Chronic hepatitis B is far more prevalent among U.S. residents than previously reported
A new study says about 2.4 million U.S. residents may be infected with the disease.
Doylestown, March 10, 2021 – The number of adults living in the U.S. who have chronic hepatitis B infection may be as high as 2.4 million, which is nearly three times greater than the federal government’s official estimate, according to a new analysis by a team of public health experts, scientists and physicians.
The authors conducted a meta-analysis, calculating updated prevalence estimates among foreign-born persons in the U.S. by country of birth. A report on the analysis, “An Updated Assessment of Chronic Hepatitis B Prevalence among Foreign-Born Persons Living in the United States,” is published in Hepatology, the journal of the American Association for the Study of Liver Diseases.
The authors combined data from 2,800 published studies, representing 112 million people from 99 countries, and triangulated the data with immigration patterns. The resulting prevalence estimate of up to 2.4 million people living with chronic hepatitis B is almost three times higher than the estimate of 840,000 from the National Health and Nutrition Examination Survey (NHANES), a program of the U.S. Centers for Disease Control and Prevention (CDC) and the federal government’s official source for health statistics.
“Using our robust study methodology, we believe that 2.4 million is a much more accurate estimate of the number of people living with chronic hepatitis B in the U.S.," Dr. Robert Wong, primary author of the study and clinical associate professor (affiliated), Stanford University School of Medicine, said. "However, the importance of continuing to raise awareness of chronic hepatitis B and the need for more effective implementation of screening and vaccination programs are key to success in our viral hepatitis eradication efforts.”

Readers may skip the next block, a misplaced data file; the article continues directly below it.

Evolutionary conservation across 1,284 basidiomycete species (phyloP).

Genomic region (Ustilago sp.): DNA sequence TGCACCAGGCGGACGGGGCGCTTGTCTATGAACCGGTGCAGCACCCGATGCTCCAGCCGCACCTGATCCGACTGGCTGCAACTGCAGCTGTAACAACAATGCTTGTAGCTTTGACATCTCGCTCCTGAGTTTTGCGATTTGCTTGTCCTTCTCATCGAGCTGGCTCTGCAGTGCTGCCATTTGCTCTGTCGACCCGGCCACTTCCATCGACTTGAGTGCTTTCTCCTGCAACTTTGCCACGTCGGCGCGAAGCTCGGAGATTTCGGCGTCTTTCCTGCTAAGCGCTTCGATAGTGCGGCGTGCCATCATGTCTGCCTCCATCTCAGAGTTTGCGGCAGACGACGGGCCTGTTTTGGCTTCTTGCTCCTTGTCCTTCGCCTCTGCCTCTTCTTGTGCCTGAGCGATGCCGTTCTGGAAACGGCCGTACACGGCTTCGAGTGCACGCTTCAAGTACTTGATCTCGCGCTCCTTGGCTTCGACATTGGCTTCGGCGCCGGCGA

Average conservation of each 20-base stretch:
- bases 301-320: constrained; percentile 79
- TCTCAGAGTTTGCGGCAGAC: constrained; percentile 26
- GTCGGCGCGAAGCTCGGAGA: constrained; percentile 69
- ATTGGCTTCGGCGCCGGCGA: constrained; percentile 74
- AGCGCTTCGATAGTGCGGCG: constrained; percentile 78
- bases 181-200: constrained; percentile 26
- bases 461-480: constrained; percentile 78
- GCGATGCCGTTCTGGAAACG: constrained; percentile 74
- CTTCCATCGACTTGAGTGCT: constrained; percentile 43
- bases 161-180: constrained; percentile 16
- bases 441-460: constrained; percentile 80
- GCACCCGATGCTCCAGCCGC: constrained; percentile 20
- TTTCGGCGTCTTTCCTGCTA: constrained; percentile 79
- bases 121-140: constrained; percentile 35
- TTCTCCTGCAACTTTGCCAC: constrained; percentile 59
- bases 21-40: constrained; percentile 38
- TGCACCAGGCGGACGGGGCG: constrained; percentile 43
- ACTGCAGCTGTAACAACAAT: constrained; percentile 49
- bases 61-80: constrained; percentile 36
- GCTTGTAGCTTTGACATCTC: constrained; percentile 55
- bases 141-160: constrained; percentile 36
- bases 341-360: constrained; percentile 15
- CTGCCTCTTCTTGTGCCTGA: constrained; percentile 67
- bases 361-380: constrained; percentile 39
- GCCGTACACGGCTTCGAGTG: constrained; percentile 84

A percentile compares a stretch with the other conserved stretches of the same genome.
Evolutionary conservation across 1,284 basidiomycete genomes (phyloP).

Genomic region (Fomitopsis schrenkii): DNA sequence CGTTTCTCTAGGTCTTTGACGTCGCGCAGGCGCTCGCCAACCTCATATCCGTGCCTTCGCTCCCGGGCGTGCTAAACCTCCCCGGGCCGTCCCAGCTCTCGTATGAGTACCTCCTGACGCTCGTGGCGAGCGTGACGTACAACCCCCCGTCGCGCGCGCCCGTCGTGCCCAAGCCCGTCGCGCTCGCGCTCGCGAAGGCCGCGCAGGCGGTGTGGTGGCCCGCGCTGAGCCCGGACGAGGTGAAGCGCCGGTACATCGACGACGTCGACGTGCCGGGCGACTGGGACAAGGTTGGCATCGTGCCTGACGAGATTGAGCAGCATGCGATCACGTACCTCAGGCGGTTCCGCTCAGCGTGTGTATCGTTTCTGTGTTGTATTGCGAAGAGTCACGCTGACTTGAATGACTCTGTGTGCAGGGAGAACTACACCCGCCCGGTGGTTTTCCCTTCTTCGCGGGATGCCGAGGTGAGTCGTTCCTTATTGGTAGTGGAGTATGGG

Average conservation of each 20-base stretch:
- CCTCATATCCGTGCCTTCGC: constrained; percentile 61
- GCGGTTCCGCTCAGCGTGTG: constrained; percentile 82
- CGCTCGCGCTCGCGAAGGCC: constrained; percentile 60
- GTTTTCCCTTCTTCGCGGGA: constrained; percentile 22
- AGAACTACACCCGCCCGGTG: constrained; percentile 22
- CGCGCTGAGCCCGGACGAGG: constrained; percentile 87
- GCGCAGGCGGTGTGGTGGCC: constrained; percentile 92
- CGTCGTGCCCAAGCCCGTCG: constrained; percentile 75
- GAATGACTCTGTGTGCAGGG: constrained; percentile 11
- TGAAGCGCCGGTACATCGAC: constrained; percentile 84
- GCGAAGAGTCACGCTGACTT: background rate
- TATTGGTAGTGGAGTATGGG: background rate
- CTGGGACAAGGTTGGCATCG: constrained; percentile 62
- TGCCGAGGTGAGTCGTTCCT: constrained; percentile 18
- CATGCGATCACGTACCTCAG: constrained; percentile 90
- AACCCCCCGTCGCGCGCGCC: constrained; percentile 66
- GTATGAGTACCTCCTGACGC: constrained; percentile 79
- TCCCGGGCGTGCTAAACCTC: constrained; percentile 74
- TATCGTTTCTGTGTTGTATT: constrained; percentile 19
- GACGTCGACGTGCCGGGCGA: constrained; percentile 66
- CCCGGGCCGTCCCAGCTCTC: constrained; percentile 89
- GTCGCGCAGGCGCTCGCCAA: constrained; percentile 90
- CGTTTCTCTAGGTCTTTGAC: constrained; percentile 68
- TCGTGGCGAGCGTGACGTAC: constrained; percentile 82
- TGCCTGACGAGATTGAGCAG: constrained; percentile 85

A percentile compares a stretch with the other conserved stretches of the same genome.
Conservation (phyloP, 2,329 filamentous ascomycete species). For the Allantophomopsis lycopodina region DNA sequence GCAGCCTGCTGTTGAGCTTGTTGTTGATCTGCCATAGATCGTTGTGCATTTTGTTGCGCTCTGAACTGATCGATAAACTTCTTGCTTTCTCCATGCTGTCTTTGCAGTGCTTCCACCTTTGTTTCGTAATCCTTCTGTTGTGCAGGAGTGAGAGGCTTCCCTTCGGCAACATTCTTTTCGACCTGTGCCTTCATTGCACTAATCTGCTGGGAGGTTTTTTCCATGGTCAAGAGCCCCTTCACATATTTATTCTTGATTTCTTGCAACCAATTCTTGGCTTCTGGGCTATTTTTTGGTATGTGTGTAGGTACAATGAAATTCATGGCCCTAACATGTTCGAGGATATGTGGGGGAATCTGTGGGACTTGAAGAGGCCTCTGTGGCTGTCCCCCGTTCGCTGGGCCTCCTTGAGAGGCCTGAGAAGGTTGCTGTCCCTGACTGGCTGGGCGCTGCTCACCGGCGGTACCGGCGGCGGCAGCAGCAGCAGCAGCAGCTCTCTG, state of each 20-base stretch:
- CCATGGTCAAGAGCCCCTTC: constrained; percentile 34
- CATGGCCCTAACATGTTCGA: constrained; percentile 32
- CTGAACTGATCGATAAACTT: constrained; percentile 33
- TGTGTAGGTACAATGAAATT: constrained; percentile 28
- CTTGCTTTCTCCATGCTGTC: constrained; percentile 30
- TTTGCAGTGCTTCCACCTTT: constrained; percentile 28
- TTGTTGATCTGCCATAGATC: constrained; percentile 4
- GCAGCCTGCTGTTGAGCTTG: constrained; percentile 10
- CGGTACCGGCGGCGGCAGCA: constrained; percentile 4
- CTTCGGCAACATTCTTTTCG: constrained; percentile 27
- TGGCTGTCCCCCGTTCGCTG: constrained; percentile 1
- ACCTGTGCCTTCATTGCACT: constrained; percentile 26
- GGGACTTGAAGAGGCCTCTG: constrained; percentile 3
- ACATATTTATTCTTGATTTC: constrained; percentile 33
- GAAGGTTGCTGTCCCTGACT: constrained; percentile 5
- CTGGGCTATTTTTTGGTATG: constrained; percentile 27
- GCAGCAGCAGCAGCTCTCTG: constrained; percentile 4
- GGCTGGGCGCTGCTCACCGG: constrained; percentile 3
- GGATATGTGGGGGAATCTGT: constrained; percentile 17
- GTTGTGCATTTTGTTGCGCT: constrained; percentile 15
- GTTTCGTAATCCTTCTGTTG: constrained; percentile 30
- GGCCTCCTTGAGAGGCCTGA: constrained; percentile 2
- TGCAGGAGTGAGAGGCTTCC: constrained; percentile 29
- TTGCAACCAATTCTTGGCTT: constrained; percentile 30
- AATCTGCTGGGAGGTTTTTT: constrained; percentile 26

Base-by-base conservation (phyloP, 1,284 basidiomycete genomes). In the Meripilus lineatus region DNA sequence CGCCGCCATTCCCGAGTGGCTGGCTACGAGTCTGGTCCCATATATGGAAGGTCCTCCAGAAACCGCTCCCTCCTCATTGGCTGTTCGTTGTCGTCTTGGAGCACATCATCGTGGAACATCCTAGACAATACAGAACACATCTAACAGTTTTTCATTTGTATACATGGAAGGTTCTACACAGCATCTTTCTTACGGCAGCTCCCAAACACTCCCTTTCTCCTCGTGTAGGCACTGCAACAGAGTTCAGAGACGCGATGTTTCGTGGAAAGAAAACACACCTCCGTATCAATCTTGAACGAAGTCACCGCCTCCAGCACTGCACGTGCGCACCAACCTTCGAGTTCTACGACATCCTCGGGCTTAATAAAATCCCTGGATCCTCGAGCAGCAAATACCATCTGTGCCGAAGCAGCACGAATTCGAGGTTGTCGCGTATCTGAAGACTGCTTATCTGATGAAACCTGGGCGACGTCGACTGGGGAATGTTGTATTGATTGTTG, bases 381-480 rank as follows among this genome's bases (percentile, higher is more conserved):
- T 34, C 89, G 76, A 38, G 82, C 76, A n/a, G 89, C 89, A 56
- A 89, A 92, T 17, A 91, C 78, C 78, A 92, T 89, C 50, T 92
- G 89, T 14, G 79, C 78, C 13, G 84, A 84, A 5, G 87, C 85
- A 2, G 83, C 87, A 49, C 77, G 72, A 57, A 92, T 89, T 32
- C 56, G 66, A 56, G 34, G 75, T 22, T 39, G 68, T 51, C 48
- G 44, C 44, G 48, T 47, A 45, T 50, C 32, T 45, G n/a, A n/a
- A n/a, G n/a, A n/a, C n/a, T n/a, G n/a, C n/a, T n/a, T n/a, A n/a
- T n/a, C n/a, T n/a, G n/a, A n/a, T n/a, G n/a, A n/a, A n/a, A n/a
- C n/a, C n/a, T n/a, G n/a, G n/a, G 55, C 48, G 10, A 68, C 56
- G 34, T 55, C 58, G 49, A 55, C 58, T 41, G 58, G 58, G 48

Dr. Robert Gish, lead study author and medical director of the Hepatitis B Foundation, said: “The NHANES estimate underrepresents foreign-born populations, even though NHANES attempts to oversample Asians. The lack of inclusion of foreign-born, limited English proficient individuals leads to an underestimated prevalence.”
The new study suggests that the number of people living with chronic hepatitis B in the U.S. has increased since 2011. Yet diagnosis and treatment rates have not greatly improved over the past decade.
According to Chari Cohen, senior vice president of the Hepatitis B Foundation: “Most infected individuals in the U.S. remain undiagnosed and untreated. Risk-based screening guidelines are almost impossible to implement, and we are failing millions of infected people.”
The Hepatitis B Foundation called for universal hepatitis B screening in the U.S. in 2018, as the only screening strategy that will help us make progress towards the 2030 goal of eliminating hepatitis B in this country.
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